I have a lot of time for Wade Davis, Canadian ethnologist and explorer, who had out of body experiences up the Amazon from a shamanic brew of this and that. He went on to champion isolated and marginalised communities like Inuit hunters and Polynesian navigators because each of those cultures expressed a unique way of being human and alive. When the last old wayfinder, the last old herbal experimentalist is gone, then that language, that interpretation of the human condition, is snuffed out. He has the most beautiful, compelling speaking voice. You could do worse than listen to him as the 2009 Massey Lecturer.
I was therefore surprised and delighted when a Wade Davis talking book appeared on Borrowbox. Into the Silence is the tale of the British Everest expeditions to Tibet in the 1920s. Whenever you hear some old grump complaining about how soft The Young of Today are, invite the old buffer to go back 100 years when youngsters really were well 'ard. And then reflect on how courage / folly is about pushing the envelope as currently constituted and that the goal-posts are ever-shifting. Gortex, Kevlar, microfibre, PET fleece make life outdoors much more comfortable and rip-stop nylon is a far better material for portable tents than canvas. But all that means is that hard chaws can stay out longer, go further, under sketchier circumstances . . . until they feel their own edge and step beyond it.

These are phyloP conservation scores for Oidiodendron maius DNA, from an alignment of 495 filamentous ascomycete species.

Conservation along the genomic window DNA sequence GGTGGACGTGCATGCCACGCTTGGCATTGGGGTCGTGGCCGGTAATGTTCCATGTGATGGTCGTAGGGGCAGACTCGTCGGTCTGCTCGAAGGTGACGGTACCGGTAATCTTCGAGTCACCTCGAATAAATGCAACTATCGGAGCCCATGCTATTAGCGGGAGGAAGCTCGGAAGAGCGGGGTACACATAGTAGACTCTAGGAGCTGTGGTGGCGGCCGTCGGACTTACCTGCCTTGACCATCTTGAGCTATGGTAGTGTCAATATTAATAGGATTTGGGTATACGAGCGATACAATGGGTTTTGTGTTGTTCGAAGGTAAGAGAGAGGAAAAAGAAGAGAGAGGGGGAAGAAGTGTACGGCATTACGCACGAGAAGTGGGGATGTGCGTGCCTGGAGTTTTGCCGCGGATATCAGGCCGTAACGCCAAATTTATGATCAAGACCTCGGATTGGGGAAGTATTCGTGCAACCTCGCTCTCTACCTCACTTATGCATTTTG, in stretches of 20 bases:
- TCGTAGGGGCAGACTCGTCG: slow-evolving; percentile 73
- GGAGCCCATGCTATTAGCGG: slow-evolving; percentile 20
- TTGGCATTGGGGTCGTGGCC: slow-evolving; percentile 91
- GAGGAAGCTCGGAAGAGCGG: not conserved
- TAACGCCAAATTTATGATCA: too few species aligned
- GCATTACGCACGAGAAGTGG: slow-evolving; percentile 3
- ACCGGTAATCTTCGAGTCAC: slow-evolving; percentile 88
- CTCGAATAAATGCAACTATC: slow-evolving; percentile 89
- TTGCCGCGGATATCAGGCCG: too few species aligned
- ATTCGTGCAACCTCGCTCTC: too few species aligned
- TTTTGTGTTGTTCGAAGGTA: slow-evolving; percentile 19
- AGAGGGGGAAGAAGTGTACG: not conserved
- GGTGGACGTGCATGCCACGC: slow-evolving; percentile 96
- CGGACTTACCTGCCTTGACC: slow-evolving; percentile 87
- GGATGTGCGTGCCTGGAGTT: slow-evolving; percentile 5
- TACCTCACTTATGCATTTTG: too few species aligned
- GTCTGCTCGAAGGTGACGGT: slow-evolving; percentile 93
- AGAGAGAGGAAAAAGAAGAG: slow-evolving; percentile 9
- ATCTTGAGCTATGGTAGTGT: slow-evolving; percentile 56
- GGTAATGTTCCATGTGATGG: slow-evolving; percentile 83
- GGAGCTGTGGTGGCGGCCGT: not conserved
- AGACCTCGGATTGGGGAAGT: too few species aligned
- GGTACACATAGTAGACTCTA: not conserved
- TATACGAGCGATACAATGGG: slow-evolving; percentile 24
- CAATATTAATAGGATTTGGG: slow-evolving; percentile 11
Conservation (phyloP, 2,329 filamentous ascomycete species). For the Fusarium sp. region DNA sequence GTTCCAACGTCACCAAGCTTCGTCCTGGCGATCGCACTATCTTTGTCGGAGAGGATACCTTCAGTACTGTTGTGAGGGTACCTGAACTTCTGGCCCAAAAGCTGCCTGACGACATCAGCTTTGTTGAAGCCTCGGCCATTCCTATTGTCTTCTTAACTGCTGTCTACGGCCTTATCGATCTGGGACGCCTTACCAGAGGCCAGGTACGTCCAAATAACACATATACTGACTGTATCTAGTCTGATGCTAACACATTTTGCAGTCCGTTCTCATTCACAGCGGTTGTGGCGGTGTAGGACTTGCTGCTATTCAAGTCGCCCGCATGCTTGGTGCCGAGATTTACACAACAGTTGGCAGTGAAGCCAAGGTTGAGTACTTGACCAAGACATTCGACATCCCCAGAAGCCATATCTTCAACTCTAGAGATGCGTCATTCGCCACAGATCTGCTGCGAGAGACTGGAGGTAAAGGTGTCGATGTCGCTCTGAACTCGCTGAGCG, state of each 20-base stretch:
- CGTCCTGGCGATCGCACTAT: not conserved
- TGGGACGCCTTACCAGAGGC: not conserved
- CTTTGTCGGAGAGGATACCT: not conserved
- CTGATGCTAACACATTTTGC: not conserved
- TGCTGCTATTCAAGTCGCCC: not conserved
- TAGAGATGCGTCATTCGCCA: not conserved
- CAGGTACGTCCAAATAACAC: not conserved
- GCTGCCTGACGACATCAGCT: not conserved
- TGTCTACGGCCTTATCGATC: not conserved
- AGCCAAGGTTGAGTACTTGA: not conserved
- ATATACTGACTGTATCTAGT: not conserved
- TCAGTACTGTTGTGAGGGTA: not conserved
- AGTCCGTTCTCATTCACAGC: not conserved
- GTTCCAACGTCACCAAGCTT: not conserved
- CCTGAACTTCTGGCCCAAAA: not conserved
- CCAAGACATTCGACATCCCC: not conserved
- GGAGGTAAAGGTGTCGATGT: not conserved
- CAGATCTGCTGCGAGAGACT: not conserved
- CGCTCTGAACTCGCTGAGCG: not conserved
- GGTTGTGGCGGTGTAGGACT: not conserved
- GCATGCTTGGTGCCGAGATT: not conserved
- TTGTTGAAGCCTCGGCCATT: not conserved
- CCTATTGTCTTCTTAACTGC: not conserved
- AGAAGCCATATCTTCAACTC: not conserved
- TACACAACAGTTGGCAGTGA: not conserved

Knee-jerk racism applied in spades to the unEuropean members of the expedition who were usually referred to as "coolies" regardless of their first language or origins. The fact that these othered men, who had zero previous experience of mountaineering, climbed as high as the Brits while portering massive loads of supplies doesn't seem to have impacted the prejudice. In 1922, Mallory's ambition for the summit occluded his judgment to the extent of taking 9 Sherpa onto unstable snow too high up the mountain. The subsequent avalanche killed all but 2 of these employees whose families were compensated with a handful of rupees that seems niggardly to modern sensibilities. In 1924, John Hazard, required to bring a group of Sherpa down to safety after they delivered their loads, contrived through culpable negligence to leave four of the men behind. They were rescued by others the following day, imposing an unwonted load on the creaking logistics that may have compromised the whole expedition.